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What to Do When Market Gurus Are Super Optimistic but the Data is Not?

Oct 10, 2019

Rahul Shah, Editor, Profit Hunter

If you Google search Mr Manish Chokhani, you will find he is one of India's most respected financial advisors and not without reason.

An ex-CEO of India's leading investment bank, he has helped devise and implement the India investment strategies of several funds.

He also serves on the board of many well-known companies. I am all ears when Mr. Chokhani shares his opinion on the economy or the markets.

But I don't agree with everything he says. Take his recent Tweet. It's high on optimism and low on facts in my view.

Here's the Tweet in question.

  • Low oil & commodity prices, great monsoon, low interest and tax rates, admin reforms, privatisation centre stage, continuing SIP flows, final purgatory of bank & nbfc loans: we will remember 2019 as the base for a major economic expansion & bull market.

Chokhani seems to believe the worst is behind us. He says, there are a lot of reasons to feel optimistic about the future.

In fact, he argues that 2019 will be remembered as the year that started a major bull market.

I too share his optimism about the long term. I believe the news in the long term, about the economy as well as the stock market, will be good.

However, when I look at the data, the optimism, especially when it comes to the near-term outlook, starts evaporating into thin air. The data says the chances of a big bull market starting anytime soon isn't very bright.

Look at this chart...

Sensex Has Traded at Higher Valuations Only 12% of the Time Since 1991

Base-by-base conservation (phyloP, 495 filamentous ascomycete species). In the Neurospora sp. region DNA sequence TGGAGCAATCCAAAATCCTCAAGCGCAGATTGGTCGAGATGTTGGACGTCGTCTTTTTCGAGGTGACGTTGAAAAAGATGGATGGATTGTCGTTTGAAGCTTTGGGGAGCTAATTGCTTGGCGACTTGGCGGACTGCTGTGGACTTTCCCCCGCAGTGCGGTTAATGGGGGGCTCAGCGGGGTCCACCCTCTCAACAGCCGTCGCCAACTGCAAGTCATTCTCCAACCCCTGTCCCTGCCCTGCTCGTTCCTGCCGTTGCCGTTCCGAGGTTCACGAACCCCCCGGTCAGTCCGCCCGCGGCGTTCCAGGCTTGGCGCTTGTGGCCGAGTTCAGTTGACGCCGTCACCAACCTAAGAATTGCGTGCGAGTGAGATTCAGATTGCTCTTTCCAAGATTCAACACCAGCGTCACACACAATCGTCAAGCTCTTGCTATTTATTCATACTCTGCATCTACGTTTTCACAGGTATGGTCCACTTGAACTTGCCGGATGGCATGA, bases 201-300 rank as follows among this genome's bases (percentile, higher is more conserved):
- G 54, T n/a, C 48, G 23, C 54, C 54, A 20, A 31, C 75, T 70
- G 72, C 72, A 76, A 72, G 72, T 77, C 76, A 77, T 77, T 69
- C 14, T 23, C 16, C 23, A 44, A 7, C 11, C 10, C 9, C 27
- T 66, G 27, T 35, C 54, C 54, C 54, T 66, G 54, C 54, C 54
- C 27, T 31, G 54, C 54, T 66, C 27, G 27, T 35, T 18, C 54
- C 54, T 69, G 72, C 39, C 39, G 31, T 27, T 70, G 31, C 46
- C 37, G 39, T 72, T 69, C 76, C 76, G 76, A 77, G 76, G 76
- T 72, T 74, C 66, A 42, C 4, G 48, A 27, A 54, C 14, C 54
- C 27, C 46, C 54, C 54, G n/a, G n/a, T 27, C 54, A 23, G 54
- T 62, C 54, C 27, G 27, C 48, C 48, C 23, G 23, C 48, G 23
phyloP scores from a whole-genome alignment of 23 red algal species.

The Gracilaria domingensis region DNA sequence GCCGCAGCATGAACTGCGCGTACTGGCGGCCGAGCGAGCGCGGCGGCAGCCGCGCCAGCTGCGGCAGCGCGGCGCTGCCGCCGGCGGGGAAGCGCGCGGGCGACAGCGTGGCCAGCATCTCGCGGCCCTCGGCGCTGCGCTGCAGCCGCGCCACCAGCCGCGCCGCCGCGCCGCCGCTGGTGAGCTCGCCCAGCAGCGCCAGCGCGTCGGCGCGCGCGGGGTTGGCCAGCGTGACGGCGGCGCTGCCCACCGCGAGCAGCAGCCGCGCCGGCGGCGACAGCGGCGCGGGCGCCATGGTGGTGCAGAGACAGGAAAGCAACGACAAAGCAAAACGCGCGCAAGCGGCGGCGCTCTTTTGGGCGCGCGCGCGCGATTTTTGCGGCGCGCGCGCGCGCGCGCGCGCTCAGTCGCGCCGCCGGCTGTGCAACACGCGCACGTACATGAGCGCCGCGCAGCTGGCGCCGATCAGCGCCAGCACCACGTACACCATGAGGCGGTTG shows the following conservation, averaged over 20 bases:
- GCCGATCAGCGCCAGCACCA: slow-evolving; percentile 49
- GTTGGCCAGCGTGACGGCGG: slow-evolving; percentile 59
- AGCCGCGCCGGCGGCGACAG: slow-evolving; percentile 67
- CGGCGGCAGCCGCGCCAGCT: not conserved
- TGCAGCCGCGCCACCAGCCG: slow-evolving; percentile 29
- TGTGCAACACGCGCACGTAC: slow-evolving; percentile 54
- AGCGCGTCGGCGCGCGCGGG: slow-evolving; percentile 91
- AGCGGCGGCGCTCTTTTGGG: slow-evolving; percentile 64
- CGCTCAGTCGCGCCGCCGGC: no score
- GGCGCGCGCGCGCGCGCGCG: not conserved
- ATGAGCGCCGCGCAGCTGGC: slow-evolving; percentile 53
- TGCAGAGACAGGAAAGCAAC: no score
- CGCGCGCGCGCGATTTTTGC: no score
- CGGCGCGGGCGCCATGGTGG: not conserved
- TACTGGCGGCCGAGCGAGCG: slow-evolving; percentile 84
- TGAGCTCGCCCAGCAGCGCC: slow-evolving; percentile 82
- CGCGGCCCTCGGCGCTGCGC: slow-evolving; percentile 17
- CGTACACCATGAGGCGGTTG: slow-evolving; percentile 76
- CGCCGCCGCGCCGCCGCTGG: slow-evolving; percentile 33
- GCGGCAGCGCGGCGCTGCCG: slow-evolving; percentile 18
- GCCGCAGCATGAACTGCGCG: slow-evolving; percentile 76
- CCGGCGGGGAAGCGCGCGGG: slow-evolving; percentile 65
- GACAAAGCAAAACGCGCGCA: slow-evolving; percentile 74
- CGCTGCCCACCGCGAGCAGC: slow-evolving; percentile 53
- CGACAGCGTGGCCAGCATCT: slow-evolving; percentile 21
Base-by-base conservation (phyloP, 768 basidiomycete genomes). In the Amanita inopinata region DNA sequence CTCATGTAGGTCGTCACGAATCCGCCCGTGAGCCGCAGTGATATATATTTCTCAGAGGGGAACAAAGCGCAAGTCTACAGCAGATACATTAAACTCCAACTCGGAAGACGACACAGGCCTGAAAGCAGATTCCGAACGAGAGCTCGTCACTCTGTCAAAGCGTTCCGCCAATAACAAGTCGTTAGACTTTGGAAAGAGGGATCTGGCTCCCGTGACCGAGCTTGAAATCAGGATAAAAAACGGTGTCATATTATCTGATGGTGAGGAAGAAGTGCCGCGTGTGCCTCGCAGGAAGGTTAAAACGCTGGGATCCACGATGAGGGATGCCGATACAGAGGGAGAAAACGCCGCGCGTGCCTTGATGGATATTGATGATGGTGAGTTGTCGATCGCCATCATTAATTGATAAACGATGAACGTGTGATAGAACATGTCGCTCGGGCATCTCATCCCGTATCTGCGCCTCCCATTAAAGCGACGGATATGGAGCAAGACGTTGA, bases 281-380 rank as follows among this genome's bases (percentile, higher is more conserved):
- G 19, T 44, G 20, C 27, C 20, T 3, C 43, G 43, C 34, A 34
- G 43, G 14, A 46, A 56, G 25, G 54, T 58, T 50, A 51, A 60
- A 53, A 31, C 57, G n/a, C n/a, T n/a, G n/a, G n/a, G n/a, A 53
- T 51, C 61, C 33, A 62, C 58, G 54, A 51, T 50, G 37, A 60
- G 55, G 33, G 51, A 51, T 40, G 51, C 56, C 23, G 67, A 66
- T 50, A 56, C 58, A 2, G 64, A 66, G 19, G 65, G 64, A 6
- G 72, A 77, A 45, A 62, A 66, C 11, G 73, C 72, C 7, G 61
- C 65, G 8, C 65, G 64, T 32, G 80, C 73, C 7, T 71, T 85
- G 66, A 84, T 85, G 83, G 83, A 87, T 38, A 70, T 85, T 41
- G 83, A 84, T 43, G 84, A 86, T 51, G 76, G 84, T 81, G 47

Allow me to explain this chart in a few words...

The current Sensex PE is 26.3.

There have been about 7,000 trading days since January 1991.

I compared the current Sensex PE multiple of 26.3x with the PE multiples on each of these 7,000 trading days.

I arrived at an interesting conclusion.

The market has valued the Sensex higher than 26.3x PE only 12% of the time.

This means, a whopping 88% of the time, since January 1991, the Sensex has traded at lower multiples than its current PE.

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Put differently, there is only a one-in-eight chance that the Sensex might trade higher tomorrow. Thus, based on historical evidence, Sensex is trading well above its fair value and is expensive at current valuations.

I strongly believe a strong bull market needs two legs to stand on.

  • A low valuation multiple
  • Strong earnings growth

Right now, not even one of these cylinders are firing.

Not only the valuations are expensive as we just saw, the earnings growth isn't anything to write home about either.

However, this does not mean that one should completely abandon stocks and head for the exits.

In stock markets, relying on data alone can only take you so far. Plus, if you wait for the swallows to arrive, the summer will well be over.

In other words, if you wait for the earnings growth to show up in the P&L statements of India Inc, it could well be very late to buy stocks.

Tricky situation, isn't it?

Listening to market gurus would mean going against historical evidence.

And going by historical evidence would mean ignoring the rich experience of market gurus and relying on something that's not 100% scientific.